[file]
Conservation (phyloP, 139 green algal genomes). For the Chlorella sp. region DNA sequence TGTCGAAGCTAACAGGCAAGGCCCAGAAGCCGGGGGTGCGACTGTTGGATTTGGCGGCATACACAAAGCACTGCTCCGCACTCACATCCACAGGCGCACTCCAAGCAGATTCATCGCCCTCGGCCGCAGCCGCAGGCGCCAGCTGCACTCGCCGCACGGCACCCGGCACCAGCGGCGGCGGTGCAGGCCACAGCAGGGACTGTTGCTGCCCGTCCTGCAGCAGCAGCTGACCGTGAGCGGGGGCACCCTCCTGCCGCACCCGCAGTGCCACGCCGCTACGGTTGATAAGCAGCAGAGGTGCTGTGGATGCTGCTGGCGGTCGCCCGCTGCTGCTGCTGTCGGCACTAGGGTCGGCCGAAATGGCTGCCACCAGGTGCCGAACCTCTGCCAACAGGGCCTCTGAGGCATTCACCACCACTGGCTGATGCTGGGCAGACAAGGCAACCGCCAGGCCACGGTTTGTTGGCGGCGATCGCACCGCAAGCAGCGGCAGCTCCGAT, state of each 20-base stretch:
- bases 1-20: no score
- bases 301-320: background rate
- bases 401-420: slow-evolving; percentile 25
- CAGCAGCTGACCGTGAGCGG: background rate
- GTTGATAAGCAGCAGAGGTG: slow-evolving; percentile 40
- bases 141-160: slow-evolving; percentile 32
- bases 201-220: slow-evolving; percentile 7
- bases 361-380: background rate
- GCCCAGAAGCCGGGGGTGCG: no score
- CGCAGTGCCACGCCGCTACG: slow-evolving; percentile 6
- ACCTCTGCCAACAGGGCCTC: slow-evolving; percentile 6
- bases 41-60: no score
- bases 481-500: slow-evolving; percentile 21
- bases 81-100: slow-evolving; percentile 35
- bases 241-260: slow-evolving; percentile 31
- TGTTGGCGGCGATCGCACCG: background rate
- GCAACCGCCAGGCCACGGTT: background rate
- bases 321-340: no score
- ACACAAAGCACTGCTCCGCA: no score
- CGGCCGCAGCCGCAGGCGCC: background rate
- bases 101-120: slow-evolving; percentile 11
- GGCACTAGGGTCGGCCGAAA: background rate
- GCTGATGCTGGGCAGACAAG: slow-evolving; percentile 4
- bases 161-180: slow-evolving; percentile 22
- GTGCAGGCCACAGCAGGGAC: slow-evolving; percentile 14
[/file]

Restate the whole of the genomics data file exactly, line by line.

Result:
Conservation (phyloP, 139 green algal genomes). For the Chlorella sp. region DNA sequence TGTCGAAGCTAACAGGCAAGGCCCAGAAGCCGGGGGTGCGACTGTTGGATTTGGCGGCATACACAAAGCACTGCTCCGCACTCACATCCACAGGCGCACTCCAAGCAGATTCATCGCCCTCGGCCGCAGCCGCAGGCGCCAGCTGCACTCGCCGCACGGCACCCGGCACCAGCGGCGGCGGTGCAGGCCACAGCAGGGACTGTTGCTGCCCGTCCTGCAGCAGCAGCTGACCGTGAGCGGGGGCACCCTCCTGCCGCACCCGCAGTGCCACGCCGCTACGGTTGATAAGCAGCAGAGGTGCTGTGGATGCTGCTGGCGGTCGCCCGCTGCTGCTGCTGTCGGCACTAGGGTCGGCCGAAATGGCTGCCACCAGGTGCCGAACCTCTGCCAACAGGGCCTCTGAGGCATTCACCACCACTGGCTGATGCTGGGCAGACAAGGCAACCGCCAGGCCACGGTTTGTTGGCGGCGATCGCACCGCAAGCAGCGGCAGCTCCGAT, state of each 20-base stretch:
- bases 1-20: no score
- bases 301-320: background rate
- bases 401-420: slow-evolving; percentile 25
- CAGCAGCTGACCGTGAGCGG: background rate
- GTTGATAAGCAGCAGAGGTG: slow-evolving; percentile 40
- bases 141-160: slow-evolving; percentile 32
- bases 201-220: slow-evolving; percentile 7
- bases 361-380: background rate
- GCCCAGAAGCCGGGGGTGCG: no score
- CGCAGTGCCACGCCGCTACG: slow-evolving; percentile 6
- ACCTCTGCCAACAGGGCCTC: slow-evolving; percentile 6
- bases 41-60: no score
- bases 481-500: slow-evolving; percentile 21
- bases 81-100: slow-evolving; percentile 35
- bases 241-260: slow-evolving; percentile 31
- TGTTGGCGGCGATCGCACCG: background rate
- GCAACCGCCAGGCCACGGTT: background rate
- bases 321-340: no score
- ACACAAAGCACTGCTCCGCA: no score
- CGGCCGCAGCCGCAGGCGCC: background rate
- bases 101-120: slow-evolving; percentile 11
- GGCACTAGGGTCGGCCGAAA: background rate
- GCTGATGCTGGGCAGACAAG: slow-evolving; percentile 4
- bases 161-180: slow-evolving; percentile 22
- GTGCAGGCCACAGCAGGGAC: slow-evolving; percentile 14